One reason you should be against these budget cuts is because many students in public schools are losing proper education. For instance, many Philadelphia schools no longer have libraries or librarians. Without a library, students who are engaged in their learning have no quiet place to study and are unable to retrieve necessary books. Also, students who need computers are in a difficult situation as a result of the closure of the libraries. These changes have affected our education terribly and are continuing throughout the state.
In addition, schools have been shutting down. Therefore, students are being merged into other Pennsylvania schools. Many high school students who were merged have gone through many problems, such as not getting used to their surroundings and having different schedules. The difficulty with having a different schedule is that many high school students will have no possibility of graduating. This happened in Chester High School in Chester, Pennsylvania. There were complaints from the students that they were not getting the credits they needed to graduate at their new school. These budget cuts are ruining many students’ high school experiences.
Just as how losing proper education is affecting lives, students who need extra help are getting limited access to nurses and counselors. 78% of students in the School District of Philadelphia have a disability, are learning English, or live in poverty. These students are receiving less help from teachers and support staff. Without the help from adults in school, they will have a harder time in the future. A Vietnamese girl, in 12th grade, has been through this same situation. She cannot speak English; therefore, she needs a bilingual counselor. However, the counselor is not always available because he visits four schools per week. This can affect her education and her future.
These situations that were just stated are what the students do not deserve. Ever since the budget cuts have been placed, students are having more trouble with learning and with their environmental surroundings. These students of the state of Pennsylvania are in need of help and are trying to inform people about their horrible change in education by having walkouts. Stand next to these students in their fight for their education and influence others to stand up for what is right. Spread this word to other people, so they can help us, and hopefully, our word will change Governor Corbett’s choice of placing more budget cuts. Help out these students in need and help take our education to a better level.
- “Cuts Don’t Heal” by Shayla Johnson, in the Union Rep Newsletter.
- “Where Has Our School Funding Gone?” by Briana Bailey, in the Union Rep Newsletter.
- “Parents, students filed 260 complaints this week with state regarding district schools” by Regina Medina, in The Philadelphia Daily News.
TAG is pleased to present the work of Nasir Permenter, a 7th grade student in the School District of Philadelphia:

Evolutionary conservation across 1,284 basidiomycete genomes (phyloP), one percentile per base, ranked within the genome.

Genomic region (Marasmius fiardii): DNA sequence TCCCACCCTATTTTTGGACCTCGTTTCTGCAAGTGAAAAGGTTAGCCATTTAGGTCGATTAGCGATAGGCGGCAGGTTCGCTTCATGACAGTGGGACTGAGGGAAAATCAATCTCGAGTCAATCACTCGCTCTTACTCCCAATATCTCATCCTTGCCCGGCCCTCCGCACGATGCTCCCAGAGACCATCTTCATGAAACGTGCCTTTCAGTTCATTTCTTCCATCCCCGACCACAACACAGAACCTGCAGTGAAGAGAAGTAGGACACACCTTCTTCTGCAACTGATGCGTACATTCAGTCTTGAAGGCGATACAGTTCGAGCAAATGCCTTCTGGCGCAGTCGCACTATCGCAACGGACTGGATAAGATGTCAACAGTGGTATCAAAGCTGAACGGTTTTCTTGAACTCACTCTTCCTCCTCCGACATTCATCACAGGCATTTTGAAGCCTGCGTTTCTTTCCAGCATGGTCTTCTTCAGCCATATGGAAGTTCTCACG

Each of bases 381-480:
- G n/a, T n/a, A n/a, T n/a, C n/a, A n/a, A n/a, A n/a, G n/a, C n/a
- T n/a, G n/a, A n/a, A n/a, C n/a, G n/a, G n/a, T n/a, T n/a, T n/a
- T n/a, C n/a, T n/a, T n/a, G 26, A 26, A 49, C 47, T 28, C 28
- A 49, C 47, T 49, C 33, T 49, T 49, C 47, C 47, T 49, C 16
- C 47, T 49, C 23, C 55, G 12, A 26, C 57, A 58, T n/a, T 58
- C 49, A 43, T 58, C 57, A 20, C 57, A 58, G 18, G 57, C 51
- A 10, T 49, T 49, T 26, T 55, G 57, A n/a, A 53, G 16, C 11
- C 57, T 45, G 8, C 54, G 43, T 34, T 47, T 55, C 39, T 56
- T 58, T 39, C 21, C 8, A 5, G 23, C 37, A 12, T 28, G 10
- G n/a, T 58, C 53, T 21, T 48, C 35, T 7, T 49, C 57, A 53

Ever wonder why people hate Governor Tom Corbett? Well, here’s why! Governor Tom Corbett cut school funding by millions of dollars. These cuts affect children in Philadelphia’s schools in many ways. Governor Tom Corbett should fund our school district.
As part of the budget cuts, schools are losing experienced teachers. They are being replaced with inexperienced teachers, who do not teach children properly. Experienced teachers can explain lessons better and clarify a lesson to a student who may be having a difficult time understanding life. Schools are also losing secretaries. Secretaries are being laid off because there is not enough money to pay them. Secretaries have an important job in helping the principal, teachers and parents, which means their jobs are very important. Secretaries make appointments and cancel appointments. They handle phone calls, take care of important paperwork, and if they fire all the secretaries, it will leave all these responsibilities on the principals and teachers. Students deserve experienced teachers and secretaries, because it allows them to get a better education and be successful in life.
Tom Corbett’s budget cuts have eliminated counselors’ jobs as well, which will ultimately affect multicultural students and their education. This will especially affect immigrants who do not speak English because they will not get the support they need from bilingual counselors. For example, in one article, “ Parents, Students filled 260 complaints this week with state regarding districts schools,” by Regina Medina in the Daily News Staff, a 16 year old Vietnamese girl came to Philadelphia in search of a good education. However she is not receiving a good education because she is not getting the support she needs. There was one bilingual counselor, but because of the budget cuts, the counselor is split between four different schools. She is also experiencing overcrowded classrooms, closed libraries, and a lack of nurses and counselors.